Transfer credits can go a long way in shortening how many classes you need to complete to earn your degree. Check with your admissions office to see if your community college has transfer alliances with any four-year universities near you — and see if any of your available transfer credit processes take into account relevant work experience.

Bottom line: a little research can help you save both time and money.

2. Online and On-Campus Resources

If you need help with a class, resources are available. Many community colleges offer tutoring services through on-campus learning centers and libraries. For online students, extensive course videos, discussion boards, study materials and more are often available online if you only ask your professor for some guidance.

Bottom line: seek resources so your online education can be an interactive and collaborative experience.

3. Success Coaches

Every student at Strayer University is assigned a personal Success Coach. Their responsibility is to connect you to life and educational resources to help you along the path to obtaining your degree. Success Coaches also act as an advisor to help you work through any difficulties and provide emotional and moral support.

Some community colleges — and even Phi Theta Kappa chapters — take a mentorship approach, matching incoming freshmen with upperclassmen to help them navigate life on campus.

Bottom line: create a support system by seeking out others in your field who have similar goals, or utilize your Phi Theta Kappa chapter advisor as a shoulder to lean on.

4. iCampus

As more community college students embrace an online learning environment, campuses are moving to make services and resources available online as well. At Strayer, it’s achieved through iCampus, the university’s proprietary learning portal. Registering for courses, attending class, completing and submitting assignments, connecting with other students, taking tests — it’s all done through iCampus.

Bottom line: check with your registrar’s office to see what online services exist to make your college life more convenient.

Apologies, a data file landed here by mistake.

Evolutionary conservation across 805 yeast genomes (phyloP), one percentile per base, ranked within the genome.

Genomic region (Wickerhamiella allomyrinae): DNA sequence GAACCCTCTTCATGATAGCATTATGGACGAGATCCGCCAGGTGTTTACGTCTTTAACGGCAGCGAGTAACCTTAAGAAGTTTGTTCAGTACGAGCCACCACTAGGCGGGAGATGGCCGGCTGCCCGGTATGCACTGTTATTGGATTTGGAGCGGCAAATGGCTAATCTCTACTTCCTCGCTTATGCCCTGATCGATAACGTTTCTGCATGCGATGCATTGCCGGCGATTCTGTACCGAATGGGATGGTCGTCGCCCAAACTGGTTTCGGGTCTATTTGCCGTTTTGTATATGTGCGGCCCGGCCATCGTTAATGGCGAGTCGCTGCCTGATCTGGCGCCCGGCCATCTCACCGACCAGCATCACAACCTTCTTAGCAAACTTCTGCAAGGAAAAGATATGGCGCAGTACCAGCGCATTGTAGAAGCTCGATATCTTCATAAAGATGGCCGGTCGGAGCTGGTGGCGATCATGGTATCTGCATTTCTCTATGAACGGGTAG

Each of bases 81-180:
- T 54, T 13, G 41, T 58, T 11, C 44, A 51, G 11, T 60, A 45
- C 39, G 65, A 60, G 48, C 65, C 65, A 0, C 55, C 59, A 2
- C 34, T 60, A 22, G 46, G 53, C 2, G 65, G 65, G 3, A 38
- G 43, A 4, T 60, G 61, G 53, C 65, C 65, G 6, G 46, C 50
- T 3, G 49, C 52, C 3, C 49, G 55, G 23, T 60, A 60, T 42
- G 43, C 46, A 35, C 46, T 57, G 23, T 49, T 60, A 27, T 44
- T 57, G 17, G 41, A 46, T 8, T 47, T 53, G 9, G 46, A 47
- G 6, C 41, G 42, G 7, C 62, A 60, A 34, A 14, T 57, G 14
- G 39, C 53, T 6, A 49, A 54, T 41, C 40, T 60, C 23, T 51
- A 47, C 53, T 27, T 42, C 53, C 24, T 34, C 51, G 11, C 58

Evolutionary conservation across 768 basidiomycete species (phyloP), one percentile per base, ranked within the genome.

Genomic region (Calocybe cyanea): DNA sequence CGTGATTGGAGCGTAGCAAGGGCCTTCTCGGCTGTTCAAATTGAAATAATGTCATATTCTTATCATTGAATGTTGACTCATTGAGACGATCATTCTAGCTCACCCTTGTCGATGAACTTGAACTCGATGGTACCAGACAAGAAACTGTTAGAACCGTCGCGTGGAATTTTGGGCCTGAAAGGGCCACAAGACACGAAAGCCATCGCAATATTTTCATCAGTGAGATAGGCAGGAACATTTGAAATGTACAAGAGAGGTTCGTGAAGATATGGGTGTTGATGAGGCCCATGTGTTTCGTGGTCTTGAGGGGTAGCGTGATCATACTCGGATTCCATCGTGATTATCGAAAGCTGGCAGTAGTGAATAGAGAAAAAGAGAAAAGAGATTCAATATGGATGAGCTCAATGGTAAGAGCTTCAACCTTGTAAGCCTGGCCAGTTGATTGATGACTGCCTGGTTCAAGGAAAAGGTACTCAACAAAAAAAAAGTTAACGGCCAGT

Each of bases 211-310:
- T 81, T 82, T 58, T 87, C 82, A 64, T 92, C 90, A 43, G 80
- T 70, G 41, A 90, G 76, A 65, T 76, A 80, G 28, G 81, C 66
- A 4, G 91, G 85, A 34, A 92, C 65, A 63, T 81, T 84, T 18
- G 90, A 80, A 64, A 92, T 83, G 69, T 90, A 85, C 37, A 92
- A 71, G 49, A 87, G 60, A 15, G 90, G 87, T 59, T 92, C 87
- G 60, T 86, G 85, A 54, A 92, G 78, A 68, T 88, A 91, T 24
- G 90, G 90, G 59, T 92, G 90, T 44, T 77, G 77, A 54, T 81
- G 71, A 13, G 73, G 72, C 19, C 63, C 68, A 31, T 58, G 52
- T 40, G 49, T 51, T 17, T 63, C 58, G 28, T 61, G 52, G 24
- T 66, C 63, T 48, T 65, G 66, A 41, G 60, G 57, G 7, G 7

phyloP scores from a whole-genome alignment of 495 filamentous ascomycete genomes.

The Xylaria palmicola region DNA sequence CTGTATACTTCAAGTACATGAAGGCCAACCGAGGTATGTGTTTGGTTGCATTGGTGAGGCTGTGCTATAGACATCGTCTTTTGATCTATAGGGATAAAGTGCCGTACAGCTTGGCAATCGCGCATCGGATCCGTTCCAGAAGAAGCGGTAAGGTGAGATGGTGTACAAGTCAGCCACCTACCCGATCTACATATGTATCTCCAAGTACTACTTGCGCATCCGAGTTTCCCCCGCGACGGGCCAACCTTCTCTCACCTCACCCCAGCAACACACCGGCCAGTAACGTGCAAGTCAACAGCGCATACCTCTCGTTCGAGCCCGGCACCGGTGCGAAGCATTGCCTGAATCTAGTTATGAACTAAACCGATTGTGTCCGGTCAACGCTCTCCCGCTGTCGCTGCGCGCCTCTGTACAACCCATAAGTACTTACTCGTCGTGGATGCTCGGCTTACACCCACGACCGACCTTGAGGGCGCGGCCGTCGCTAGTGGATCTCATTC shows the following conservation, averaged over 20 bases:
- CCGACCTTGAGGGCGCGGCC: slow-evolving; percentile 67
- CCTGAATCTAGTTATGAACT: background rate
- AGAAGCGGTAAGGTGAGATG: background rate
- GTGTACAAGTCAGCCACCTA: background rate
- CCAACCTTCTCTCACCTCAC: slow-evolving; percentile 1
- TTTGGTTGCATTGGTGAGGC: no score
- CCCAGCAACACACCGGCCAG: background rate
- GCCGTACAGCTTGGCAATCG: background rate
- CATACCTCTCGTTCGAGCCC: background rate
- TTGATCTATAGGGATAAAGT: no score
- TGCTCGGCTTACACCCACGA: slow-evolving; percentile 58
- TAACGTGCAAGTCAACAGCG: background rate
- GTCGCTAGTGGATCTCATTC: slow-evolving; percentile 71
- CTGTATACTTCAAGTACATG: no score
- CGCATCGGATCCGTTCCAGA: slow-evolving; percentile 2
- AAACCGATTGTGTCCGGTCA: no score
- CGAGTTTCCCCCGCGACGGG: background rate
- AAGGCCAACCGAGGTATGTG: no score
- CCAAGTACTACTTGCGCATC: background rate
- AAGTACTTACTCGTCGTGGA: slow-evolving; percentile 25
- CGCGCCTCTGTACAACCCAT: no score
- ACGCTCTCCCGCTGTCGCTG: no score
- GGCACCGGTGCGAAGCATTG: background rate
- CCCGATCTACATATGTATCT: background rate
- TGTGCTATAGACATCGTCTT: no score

5. Flexibility, Flexibility, Flexibility

On-campus learning on the evenings and weekends, or online classes anywhere, at any time — community colleges are adapting to fit your needs, giving you the flexibility to create a schedule that works for you. As long as you have an Internet connection, you can study and learn from almost anywhere.

Bottom line: you’re busy, and you need a schedule with some wiggle room. Talk to your registrar, your transfer advisors and your professors to see how they can help.

Some Parting Advice

Keep in mind that, in the beginning, getting a college education will seem like a lot. But as time progresses, the more you take advantage of the resources available to you and engage with your peers, it will get easier. You’ll adapt to your schedule in no time and gain the confidence to finish your degree.

Learn more about Strayer University.

PTK Members Focus of Cengage Study

Cengage Learning surveyed nearly 100 Phi Theta Kappa members during NerdNation 2015 in San Antonio, Texas, to learn more about the goals, study habits and challenges of honor students. The findings were recently published in a White Paper, A Frontline Look at Phi Theta Kappans’ Goals, Challenges, and Habits.

“Improving the student experience begins with a deep understanding of how students live and learn,” said Lori Schoenenberger, Senior Market Research Manager at Cengage Learning.

Survey respondents ranged from 17 to 66 years old and expressed a “desire for self-improvement and career satisfaction.” The survey also highlighted the integral role smartphones play in the students’ lives and shed light on the challenges members are facing — time management, balancing school, work and family obligations, and financing their education.

“Accepting that I can do it is my challenge,” one respondent said. “I am older than the other students. I have to work full time compared to a lot of my fellow students. I have a family. So I have to balance it all, and I have to tell people I can do it.”

The White Paper covers students’ responses on topics like note taking, procrastination, productive studying, what they like about school and what they like best about being members of Phi Theta Kappa. The conclusion? Phi Theta Kappa members’ study habits and challenges are the same as everyone else’s. But, there was one difference noted:

“At the same time, they demonstrate enthusiasm for, and dedication to, learning and personal development that is evidenced by their high grades and graduation rates as well as their focused career goals.”

Learn more, and read the White Paper (you must enter your email address for access).